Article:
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The couple that watches together stays together

Ryan Denison is the Senior Fellow for Theology at Denison Forum, where he contributes writing and research to many of the ministry’s productions.

He is in the final stages of earning his PhD in church history at BH Carroll Theological Institute after having earned his MDiv at Truett Seminary. Ryan has also taught at BH Carroll and Dallas Baptist University.

He and his wife, Candice, live in East Texas and have two children.


Credit: Charles Sykes via AP

Have you ever sat on the couch with your significant other after a hard day of work and felt guilty because you were watching TV instead of out eating at some new restaurant, hanging out with friends, or trying something you’ve never done before? While those are all good things, it turns out they aren’t essential to a happy relationship (who knew?).

As Quartz‘s Cassie Werber describes, researchers at the University of Aberdeen in Scotland found that watching TV series and movies, reading books, or engaging in other forms of seemingly mundane entertainment can have the same impact on the health of a relationship as spending time out with friends or having any number of other shared-world experiences. As the perpetually exhausted parent of a two-and-a-half-year-old with another on the way, I find this to be very good news.

The key, it seems, isn’t so much what you’re doing but that you’re engaging in it with each other. Shared experiences, whatever they may be, help to draw us closer together and create new pathways for our lives to connect. Those connections are a fundamental aspect of a healthy relationship.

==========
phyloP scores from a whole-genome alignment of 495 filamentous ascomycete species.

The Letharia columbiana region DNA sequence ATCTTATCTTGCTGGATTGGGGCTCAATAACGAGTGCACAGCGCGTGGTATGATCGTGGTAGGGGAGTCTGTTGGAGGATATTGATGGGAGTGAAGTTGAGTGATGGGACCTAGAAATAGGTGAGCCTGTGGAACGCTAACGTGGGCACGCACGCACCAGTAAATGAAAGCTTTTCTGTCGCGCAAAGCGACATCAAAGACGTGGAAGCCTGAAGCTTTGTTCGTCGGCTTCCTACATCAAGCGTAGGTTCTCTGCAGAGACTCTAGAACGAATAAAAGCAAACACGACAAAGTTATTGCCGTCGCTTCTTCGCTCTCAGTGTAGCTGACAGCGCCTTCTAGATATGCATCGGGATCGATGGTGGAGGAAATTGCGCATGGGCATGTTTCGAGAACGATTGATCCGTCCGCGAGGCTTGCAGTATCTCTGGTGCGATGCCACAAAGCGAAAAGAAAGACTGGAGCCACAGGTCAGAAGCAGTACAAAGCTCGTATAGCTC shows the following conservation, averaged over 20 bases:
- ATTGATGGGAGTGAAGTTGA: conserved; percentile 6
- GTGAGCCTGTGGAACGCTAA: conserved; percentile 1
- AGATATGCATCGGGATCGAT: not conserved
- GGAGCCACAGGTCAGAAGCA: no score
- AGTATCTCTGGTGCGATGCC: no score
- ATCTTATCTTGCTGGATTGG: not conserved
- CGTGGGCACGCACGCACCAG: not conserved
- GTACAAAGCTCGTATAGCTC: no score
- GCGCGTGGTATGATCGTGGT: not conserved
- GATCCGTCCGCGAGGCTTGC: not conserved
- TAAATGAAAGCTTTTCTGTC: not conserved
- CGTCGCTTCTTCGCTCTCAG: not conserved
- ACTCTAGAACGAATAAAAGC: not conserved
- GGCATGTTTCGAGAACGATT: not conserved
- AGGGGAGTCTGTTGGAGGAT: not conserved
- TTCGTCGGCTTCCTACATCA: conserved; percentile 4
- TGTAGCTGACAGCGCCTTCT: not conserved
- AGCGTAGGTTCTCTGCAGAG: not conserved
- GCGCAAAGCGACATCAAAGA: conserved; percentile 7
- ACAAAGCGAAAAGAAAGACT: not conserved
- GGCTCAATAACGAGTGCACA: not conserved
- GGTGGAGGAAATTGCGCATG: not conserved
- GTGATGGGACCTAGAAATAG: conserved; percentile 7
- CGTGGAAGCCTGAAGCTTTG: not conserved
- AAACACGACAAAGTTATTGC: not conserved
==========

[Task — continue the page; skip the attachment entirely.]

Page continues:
That need for shared experience has been part of God’s plan from the start. When he created Eve, he did so because he knew that it wasn’t good for people to do life alone (Genesis 2:18). And when he then called her Adam’s “helper,” or “indispensable partner” as commentator Kenneth A. Matthews translates it, he did so to indicate their need for one another in order to accomplish all that God purposed for their lives. In short, man and woman were created to experience life together and each is better because of it.

While that sense of community has expanded since the garden to include extended family, friends, colleagues, and the larger body of Christ, there remains something special about that bond between a husband and wife. That bond is strengthened by time spent together, whatever the experience might be.

So if God has blessed you with a spouse or significant other, treasure that bond and remember that there’s no such thing as wasted time so long as you’re wasting it with each other. And if that relationship hasn’t come yet or, for one reason or another, has ended, look for ways that the Lord wants to bring that similar sense of community into your life and embrace those opportunities to do life with others. It’s no better for people to be alone now than it was at the very beginning. Why does that truth matter for you today?